Cheney raps Democrats on war charges
President also accuses critics of 'playing politics'
Vice President Dick Cheney accused critics of "losing their memory."
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WASHINGTON (CNN) -- Vice President Dick Cheney on Wednesday lambasted Democrats accusing the Bush administration of misleading the country on prewar intelligence about Iraq, calling their allegations "one of the most dishonest and reprehensible charges ever aired in this city."
"What we're hearing now is some politicians contradicting their own statements and making a play for political advantage in the middle of a war," Cheney said. "The saddest part is that our people in uniform have been subjected to these cynical and pernicious falsehoods day in and day out.
"The president and I cannot prevent certain politicians from losing their memory, or their backbone. But we're not going to sit by and let them rewrite history. We're going to continue throwing their own words back at them." (Watch if Cheney is becoming less popular in the White House -- 2:38)
Cheney made the remarks at the Frontiers of Freedom's 2005 Ronald Reagan Gala. The conservative think tank was honoring its founder, former U.S. Sen. Malcolm Wallop, from the vice president's home state of Wyoming.
Cheney's comments are part of a White House counteroffensive against allegations that the Bush administration misled the country, which have helped drag down the president's poll numbers. (Full story)
President Bush also responded to detractors during a joint news conference Thursday with South Korean President Roh Moo-hyun in Gyeongju, South Korea. Bush accused Democratic critics of "playing politics."
"Look, ours is a country where people ought to be able to disagree, and I expect there to be criticism," he said. "But when Democrats say that I deliberately misled the Congress and the people, that's irresponsible. They looked at the same intelligence I did, and they voted -- many of them voted -- to support the decision I made.
"It's irresponsible to use politics. This is serious business making -- winning this war. But it's irresponsible to do what they've done. So I agree with the vice president," the president said.
Cheney's comments drew an angry response from Bush's Democratic opponent in last year's election, Sen. John Kerry, D-Massachusetts, who said the vice president "engages in the politics of fear and smear."
"If the Bush White House cared as much about our troops as they do about their plummeting political fortunes, they would at last offer a clear strategy for success in Iraq and work to bring home 20,000 troops after the successful Iraqi elections," Kerry said in a statement. "Then, and only then, would they be even beginning to offer leadership equal to our soldiers' sacrifice."
But national security adviser Stephen Hadley on Wednesday called Democratic criticism a "disservice."
"That was an issue that was discussed during the 2004 campaign. It was looked at by the Senate Intelligence Committee, and it was looked at by the Silberman-Robb commission. They found no evidence to support it," Hadley said. "That issue needs to be closed. It does no good to anybody to keep re-litigating that issue."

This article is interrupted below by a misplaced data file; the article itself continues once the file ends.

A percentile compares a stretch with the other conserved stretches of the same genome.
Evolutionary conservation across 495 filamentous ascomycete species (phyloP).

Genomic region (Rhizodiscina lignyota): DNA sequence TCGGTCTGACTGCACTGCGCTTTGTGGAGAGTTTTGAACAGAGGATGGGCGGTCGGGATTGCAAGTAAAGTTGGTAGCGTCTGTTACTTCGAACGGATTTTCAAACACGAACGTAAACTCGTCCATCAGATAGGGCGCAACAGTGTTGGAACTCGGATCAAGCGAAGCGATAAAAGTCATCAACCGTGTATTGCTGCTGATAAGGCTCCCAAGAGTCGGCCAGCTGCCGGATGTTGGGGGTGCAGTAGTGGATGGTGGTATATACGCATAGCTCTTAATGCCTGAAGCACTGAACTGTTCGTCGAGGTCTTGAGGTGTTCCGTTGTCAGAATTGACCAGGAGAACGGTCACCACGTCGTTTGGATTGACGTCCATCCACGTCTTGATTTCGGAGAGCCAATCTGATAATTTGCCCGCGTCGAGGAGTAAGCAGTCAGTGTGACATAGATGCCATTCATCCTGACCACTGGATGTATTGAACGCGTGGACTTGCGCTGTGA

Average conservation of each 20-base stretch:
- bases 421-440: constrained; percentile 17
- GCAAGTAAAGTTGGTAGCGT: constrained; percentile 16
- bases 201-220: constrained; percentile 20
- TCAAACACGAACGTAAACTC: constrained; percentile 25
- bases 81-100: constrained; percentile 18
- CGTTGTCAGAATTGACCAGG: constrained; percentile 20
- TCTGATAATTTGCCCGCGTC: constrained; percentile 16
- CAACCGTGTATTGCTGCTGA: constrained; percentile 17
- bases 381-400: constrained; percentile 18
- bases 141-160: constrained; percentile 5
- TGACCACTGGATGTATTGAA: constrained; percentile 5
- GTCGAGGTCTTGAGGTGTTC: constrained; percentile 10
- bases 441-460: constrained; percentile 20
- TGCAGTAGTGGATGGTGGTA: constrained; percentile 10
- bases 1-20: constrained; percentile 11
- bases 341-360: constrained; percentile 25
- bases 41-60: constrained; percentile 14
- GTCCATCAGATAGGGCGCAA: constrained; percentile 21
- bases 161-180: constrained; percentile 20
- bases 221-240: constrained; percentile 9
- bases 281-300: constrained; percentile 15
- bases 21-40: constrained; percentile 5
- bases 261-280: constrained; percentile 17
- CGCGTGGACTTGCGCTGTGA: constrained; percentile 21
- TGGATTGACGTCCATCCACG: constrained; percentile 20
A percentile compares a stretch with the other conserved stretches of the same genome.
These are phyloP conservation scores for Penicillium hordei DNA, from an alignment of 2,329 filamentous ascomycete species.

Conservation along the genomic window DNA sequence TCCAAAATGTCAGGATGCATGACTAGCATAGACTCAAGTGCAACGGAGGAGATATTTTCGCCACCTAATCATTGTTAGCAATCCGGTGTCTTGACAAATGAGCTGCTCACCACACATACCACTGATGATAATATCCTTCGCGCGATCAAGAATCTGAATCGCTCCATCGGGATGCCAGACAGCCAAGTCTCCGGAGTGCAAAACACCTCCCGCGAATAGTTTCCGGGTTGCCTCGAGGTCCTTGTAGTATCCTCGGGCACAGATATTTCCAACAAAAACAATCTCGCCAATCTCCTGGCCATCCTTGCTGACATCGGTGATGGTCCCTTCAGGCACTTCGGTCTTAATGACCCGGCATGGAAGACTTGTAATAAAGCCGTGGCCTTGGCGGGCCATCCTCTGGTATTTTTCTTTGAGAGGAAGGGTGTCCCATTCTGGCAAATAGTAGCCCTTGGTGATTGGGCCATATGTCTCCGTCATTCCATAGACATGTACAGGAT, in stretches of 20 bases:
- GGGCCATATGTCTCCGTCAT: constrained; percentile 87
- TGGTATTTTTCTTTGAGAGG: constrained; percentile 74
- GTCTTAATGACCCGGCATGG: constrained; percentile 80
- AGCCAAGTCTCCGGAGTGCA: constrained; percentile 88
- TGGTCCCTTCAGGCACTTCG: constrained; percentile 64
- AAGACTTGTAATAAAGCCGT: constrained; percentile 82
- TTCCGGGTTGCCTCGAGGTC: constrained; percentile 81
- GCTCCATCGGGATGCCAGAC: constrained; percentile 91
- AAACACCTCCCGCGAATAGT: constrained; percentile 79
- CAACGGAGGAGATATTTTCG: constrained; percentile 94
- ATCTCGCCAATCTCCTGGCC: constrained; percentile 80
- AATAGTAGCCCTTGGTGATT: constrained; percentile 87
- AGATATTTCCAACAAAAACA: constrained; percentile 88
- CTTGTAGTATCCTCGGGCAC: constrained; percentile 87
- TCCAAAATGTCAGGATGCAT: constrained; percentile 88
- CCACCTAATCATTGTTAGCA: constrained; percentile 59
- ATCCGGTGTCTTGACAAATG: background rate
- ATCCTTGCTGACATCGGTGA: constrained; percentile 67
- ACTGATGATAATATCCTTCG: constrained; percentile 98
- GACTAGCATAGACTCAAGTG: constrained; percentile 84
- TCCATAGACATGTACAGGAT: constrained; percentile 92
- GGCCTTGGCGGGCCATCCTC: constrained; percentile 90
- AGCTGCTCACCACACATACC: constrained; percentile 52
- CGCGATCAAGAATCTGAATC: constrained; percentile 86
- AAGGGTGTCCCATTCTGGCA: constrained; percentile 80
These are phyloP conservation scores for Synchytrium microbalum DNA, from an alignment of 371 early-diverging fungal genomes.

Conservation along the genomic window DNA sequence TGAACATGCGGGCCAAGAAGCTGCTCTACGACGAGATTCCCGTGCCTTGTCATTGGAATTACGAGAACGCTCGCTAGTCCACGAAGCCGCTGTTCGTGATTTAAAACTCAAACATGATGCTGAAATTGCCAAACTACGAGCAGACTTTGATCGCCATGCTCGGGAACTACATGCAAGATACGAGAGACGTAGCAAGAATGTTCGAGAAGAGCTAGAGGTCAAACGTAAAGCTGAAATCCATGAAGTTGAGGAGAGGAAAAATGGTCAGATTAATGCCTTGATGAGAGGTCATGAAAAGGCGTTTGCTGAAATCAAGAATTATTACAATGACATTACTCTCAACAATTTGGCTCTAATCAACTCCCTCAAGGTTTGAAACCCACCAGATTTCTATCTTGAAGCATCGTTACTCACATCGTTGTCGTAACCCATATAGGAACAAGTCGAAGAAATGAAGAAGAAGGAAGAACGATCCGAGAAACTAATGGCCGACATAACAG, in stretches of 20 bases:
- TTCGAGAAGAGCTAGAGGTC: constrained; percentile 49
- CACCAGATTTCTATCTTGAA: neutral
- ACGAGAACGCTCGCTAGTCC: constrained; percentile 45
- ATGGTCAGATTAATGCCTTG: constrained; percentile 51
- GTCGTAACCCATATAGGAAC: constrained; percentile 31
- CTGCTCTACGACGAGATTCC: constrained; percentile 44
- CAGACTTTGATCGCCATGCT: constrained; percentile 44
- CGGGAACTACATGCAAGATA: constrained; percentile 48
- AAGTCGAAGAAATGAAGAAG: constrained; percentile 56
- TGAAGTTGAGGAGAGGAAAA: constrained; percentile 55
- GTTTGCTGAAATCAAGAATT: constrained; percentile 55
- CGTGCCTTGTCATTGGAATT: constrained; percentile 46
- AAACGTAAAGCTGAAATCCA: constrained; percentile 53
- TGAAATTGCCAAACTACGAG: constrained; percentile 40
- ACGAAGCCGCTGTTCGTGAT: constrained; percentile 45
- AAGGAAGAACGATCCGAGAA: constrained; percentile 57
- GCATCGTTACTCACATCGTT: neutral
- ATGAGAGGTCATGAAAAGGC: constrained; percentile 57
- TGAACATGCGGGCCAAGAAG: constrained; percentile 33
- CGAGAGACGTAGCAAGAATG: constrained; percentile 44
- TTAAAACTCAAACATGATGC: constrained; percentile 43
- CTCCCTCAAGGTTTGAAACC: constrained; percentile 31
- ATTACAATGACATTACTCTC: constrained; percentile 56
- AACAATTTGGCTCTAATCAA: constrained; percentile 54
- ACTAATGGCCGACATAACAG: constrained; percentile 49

The Silberman-Robb commission was appointed by Bush to investigate the causes of intelligence failures in the run-up to the March 2003 invasion of Iraq.
That commission and the Intelligence Committee have said there was no evidence that political pressure skewed the intelligence, but they did not address how the administration made its case for war.
Before the Iraq invasion, administration officials -- including the president, Cheney and then-Secretary of State Colin Powell -- cited intelligence information that Iraqi dictator Saddam Hussein had weapons of mass destruction to make their case for war.
But after Hussein was toppled, no such weapons were found.
Senate Democrats recently have stepped up criticism of the administration's handling of prewar intelligence on Iraq's weapons, pressing for completion of an Intelligence Committee follow-up probe into whether the intelligence was manipulated or exaggerated to build support for the invasion.
Administration officials have insisted that while the intelligence turned out to be wrong, there was no attempt to mislead, noting that the Clinton administration and many Democrats in Congress also came to the conclusion that Iraq had weapons of mass destruction.
Some Republicans, including Sens. John McCain of Arizona and Chuck Hagel of Nebraska, also have criticized the Bush administration's handling of the war.
Hagel on Tuesday defended the right to criticize the White House's war policies in a speech to the Council on Foreign Relations.
"The Bush administration must understand that each American has a right to question our policies in Iraq and should not be demonized for disagreeing with them," Hagel said, according to a transcript on the council's Web site.
"To question your government is not unpatriotic -- to not question your government is unpatriotic," said Hagel, who was decorated for his military service in Vietnam.
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